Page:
Peter Sharkey says financial planning is key for part-time workers

My younger brother and I recently took advantage of an extended opportunity to sit down and enjoy a beer without needing to rush elsewhere. Relaxing and discussing nothing in particular, our conversation took frequent detours away from topics that, on their own, might have kept us busy all night, although our default topics revolve around family and sports, sprinkled references to the creeping onset of aches and pains. it never bothered us.

“So when are you going to retire?” I asked, half-expecting an answer in one-syllable words. But my brother smiled.

“I don’t want to stop completely,” he finally replied. “But maybe I’ll work two to three days a week and get on with my life the other four or five.”

The follow-up question was inevitable: “When?” »

“Not sure. Two, maybe three years later.

“Did you do anything about it?”

“I wanted to do it, but I’ve been busy…”

I frowned. “You should do something about it. Go talk to an advisor. Plan what you are going to do.

“Stop pestering me and pour me another drink.”

We’re not the first brothers to discuss financial planning – in fact, we skimmed over the subject rather than discussing it – but after the pandemic, planning for partial retirement is an issue that seems to be the most important in the world. mind of many fifty-somethings.

It is estimated that around five million people in their fifties are ready to work beyond the official retirement age. More than 300,000 never want to retire. The majority of late baby boomers want to work in some form after retirement, ideally on a part-time basis, as they recognize the financial and social benefits of remaining in gainful employment.

Ken Carter of the personal finance website Moneymapp.com believes that while 30 or 40 years ago working people couldn’t wait to retire, a significant number of gray-haired people today hui simply like to work.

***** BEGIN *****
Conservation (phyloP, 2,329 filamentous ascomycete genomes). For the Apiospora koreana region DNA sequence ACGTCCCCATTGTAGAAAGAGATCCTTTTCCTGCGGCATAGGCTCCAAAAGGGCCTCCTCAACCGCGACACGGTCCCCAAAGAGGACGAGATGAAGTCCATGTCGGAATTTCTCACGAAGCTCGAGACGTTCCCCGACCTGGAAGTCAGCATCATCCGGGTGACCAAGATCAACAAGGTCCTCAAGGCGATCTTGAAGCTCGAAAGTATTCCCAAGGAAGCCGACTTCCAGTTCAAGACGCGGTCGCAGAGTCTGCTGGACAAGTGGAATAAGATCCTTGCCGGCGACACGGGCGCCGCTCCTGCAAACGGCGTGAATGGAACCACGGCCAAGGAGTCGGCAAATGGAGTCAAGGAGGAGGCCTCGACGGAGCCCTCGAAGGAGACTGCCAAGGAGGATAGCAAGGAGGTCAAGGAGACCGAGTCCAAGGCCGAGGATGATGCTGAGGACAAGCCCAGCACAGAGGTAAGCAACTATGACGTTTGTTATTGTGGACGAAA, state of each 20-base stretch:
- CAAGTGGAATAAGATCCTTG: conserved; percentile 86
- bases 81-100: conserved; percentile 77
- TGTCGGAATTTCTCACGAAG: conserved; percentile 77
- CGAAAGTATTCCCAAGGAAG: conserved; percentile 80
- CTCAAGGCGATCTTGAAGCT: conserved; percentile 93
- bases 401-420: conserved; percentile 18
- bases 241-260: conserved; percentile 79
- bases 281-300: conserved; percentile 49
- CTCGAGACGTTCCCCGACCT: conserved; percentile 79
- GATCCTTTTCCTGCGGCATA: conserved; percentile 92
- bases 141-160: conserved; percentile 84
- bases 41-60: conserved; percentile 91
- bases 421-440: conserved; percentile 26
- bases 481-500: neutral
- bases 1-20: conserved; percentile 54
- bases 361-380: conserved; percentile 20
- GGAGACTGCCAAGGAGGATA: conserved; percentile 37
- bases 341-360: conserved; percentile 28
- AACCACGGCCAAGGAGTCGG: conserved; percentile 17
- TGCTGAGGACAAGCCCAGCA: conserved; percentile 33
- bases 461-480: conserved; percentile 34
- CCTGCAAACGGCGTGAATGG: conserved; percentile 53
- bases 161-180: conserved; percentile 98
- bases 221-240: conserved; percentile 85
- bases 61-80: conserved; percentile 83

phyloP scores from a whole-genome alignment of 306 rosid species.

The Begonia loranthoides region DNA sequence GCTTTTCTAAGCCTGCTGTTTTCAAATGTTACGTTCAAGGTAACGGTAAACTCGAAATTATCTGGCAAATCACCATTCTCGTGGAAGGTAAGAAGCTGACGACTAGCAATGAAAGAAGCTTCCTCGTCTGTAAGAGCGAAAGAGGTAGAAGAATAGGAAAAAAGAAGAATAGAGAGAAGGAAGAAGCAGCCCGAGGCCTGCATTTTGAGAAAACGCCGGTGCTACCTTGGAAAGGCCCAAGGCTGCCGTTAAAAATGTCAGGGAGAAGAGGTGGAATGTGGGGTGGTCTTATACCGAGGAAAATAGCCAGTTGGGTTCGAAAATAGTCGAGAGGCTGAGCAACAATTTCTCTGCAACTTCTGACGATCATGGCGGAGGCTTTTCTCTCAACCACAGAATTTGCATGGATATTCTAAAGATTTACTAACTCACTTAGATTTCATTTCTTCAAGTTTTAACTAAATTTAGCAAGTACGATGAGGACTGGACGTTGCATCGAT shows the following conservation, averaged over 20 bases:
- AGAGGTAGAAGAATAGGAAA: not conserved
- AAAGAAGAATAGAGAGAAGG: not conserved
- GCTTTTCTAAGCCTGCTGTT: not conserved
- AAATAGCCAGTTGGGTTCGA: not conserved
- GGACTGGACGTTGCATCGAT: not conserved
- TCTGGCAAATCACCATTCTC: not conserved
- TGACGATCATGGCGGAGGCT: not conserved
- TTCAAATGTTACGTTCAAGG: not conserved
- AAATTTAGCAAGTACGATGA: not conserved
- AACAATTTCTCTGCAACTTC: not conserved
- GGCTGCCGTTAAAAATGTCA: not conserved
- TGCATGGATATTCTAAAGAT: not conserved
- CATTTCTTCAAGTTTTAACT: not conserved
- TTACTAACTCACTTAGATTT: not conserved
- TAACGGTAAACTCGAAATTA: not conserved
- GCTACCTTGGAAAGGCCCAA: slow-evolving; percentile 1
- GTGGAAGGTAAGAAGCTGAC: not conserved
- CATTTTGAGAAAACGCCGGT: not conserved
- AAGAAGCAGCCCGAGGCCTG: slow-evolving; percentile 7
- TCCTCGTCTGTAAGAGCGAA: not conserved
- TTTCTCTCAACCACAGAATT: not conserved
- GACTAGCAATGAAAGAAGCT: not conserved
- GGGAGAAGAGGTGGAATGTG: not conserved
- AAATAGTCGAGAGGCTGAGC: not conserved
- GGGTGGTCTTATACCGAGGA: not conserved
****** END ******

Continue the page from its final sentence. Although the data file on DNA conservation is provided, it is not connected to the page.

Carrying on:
“Following the pandemic, we have seen an increasing number of people who want to relax in their late 50s or early 60s, perhaps working a few days a week and using their free time to pursue other interests. he says.

“This desire to continue working part-time has several advantages, in particular because it responds to a common dilemma. Namely, how best to fund a reasonably comfortable lifestyle in retirement,” Carter adds.

Working a few days a week gives older workers a chance to get their finances in order. Mr. Carter suggests they start by following a simple plan.

Get all your finances in order, including pensions and savings. It may take time to track down old company pensions or details of savings bonds you had with banks or building societies, but this is precisely the opportunity to do so.

Calculate what you have and decide when, approximately, you would like to retire. Be realistic when determining the level of income you need to maintain a comfortable standard of living. If you wish, you can continue to generate income by working part-time, while the value of your state pension should not be ignored.

Prepare a budget. Keep in mind that while most people are happy to see work-related costs, such as commuting, drop from their budget, remember that traveling and enjoying other interests also have a cost. If there is a shortfall, take advantage of the pre-retirement planning opportunity to take action.

Create an income strategy that fits your lifestyle. “Most people want a mix of security and flexibility,” Carter adds. “If they’re healthy, they can continue to supplement their long-term retirement income by working part-time.

It would seem that while our grandparents were happy to stop working if they were lucky enough to turn 65 (and given the real hardships and wars they faced, who could blame them?), the future today’s retiree is a different beast.

Healthier and mostly wealthier than their predecessors, none have experienced the hardships of previous generations. Those smart enough to recognize this are likely to adopt financial planning in order to enjoy an extended retirement. Making an appointment with a financial planner to get a professional opinion on the effectiveness of a retirement strategy makes just as much sense.

For more financial advice, check out Peter Sharkey’s regular blog, The Week In Numbers.

This column is for general information only and should not be considered financial advice for individuals. Consult your professional advisor.

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